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UNITED STATES v. FRANK

UNITED STATES DISTRICT COURT DISTRICT OF COLUMBIA


January 15, 1964

UNITED STATES of America, Plaintiff,
v.
John J. FRANK, John W. Leon, Oliver W. Angelone, Defendants

The opinion of the court was delivered by: YOUNGDAHL

Various motions of defendants came on to be heard before this Court on November 1, 1963. Thereafter defendants and the Government filed briefs, which this Court has considered, together with the original papers and the oral argument, in reaching the following conclusions:

1. The motion (filed April 2, 1963) to suppress upon the ground that certain property was seized in violation of the Constitution must be denied. The articles were seized in connection with a civil case by persons who had no connection with any law enforcement officer of the Government. The subsequent use of such property by a grand jury which later began an investigation into certain matters first revealed in the civil proceedings and the similar use by the Government in the forthcoming trial of this case do not violate any prohibition of the Constitution. See Burdeau v. McDowell, 256 U.S. 465, 41 S. Ct. 574, 65 L. Ed. 1048 (1921). The exclusionary rule applied to evidence seized in violation of the Fourth Amendment is designed to force law enforcement agents to observe the procedural safeguards of the Constitution. Where, as here, any possible irregularity -- actually, it is not clear that there was any such irregularity -- was solely the responsibility of private persons, with no connection or collusion of any kind with any law enforcement agent, the exclusionary rule does not apply.

 2. The motion (filed April 2, 1963) to dismiss for alleged violations of Rule 6(e), Federal Rules of Criminal Procedure, must also be denied. The affidavits, based solely upon hearsay, presented by defendants to show that there was an improper disclosure on the part of the Assistant United States Attorney are insufficient to raise any legitimate issue of fact in the face of the uncontradicted affidavits based on direct personal knowledge filed by the Government, which demonstrate that there was no improper disclosure of matters before the grand jury. There is thus no necessity for oral testimony on this motion.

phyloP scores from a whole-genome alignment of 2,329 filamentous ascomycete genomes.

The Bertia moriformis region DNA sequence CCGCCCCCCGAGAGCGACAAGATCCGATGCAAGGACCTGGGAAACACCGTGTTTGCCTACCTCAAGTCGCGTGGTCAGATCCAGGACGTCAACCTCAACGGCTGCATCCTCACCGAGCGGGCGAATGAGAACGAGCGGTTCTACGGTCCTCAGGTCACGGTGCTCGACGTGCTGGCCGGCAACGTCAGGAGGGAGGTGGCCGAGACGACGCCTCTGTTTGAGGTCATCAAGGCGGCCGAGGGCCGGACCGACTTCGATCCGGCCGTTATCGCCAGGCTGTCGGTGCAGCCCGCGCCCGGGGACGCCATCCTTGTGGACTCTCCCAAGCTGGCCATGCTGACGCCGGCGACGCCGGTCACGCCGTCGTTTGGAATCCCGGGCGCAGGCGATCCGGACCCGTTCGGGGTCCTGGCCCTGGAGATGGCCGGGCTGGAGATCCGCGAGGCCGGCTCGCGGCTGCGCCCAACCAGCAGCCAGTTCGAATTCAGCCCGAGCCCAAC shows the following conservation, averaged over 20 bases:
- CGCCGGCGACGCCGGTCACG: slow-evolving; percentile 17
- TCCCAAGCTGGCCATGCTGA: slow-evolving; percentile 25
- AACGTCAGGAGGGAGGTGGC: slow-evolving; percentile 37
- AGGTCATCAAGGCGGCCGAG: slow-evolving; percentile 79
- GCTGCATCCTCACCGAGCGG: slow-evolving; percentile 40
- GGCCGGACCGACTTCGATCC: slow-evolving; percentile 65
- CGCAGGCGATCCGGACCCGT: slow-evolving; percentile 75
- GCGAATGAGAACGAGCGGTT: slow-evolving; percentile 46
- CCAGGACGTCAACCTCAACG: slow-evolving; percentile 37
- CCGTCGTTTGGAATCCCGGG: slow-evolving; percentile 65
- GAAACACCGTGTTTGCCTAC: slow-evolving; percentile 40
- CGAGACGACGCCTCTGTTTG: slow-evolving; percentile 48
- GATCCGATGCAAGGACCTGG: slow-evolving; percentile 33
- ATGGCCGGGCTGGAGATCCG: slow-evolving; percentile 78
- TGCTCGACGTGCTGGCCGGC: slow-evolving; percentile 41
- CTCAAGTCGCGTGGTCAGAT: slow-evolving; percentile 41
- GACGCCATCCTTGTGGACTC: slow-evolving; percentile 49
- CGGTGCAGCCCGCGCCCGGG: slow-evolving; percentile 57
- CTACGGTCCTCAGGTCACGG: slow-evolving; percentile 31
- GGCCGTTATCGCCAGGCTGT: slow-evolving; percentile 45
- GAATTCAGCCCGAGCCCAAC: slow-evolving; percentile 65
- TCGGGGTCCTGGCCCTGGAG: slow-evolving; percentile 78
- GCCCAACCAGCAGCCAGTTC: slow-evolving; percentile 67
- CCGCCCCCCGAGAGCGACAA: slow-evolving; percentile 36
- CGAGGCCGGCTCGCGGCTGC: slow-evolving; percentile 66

3. The motion (filed April 2, 1963) to dismiss the indictment will be denied to the extent that it refers to counts two and three of the indictment. Defendants cannot complain of any unnecessary specificity in count two. There is no need for the Government to elect between count two (charging a violation of 47 U.S.C. § 301, operating a radio apparatus without a station license) and count three (charging a violation of 47 U.S.C. § 318, operating a radio apparatus without an operator's license). And any possible regulations modifying the requirements of 47 U.S.C. § 318, as permitted by the statute, *fn1" are matters for defense, and need not be negatived in the indictment.

 The motion to dismiss count one, however, will be granted. Count one charges Housebreaking, under D.C.Code 22-1801 -- specifically, an entry of the room of a certain person with intent to commit certain wilful and knowing violations of the Federal Communications Act, namely 47 U.S.C. § 301 (operating without a station license), § 318 (operating without an operator's license), and certain regulations contained in 47 C.F.R. 15.206 (dealing with frequencies, power, and other technicalities of operation).

 Congress has specified that wilful and knowing violations of the Communications Act are misdemeanors, carrying short prison terms but high fines. 47 U.S.C. § 501 provides for a penalty of a fine of not more than $ 10,000 or imprisonment for not more than one year, or both, for wilfully and knowingly violating any statutory provision. And 47 U.S.C. § 502 provides for a penalty of a fine of not more than $ 500 for each and every day during which there occurs a wilful and knowing violation of any rule or regulation of the Federal Communications Commission. Congress has thus considered the matter of punishment for these offenses with great particularity, and it would ignore the purpose of Congress to permit an indictment to enlarge these penalties to a 15-year prison term simply by alleging that the defendants entered a certain room with intent to commit the above misdemeanors.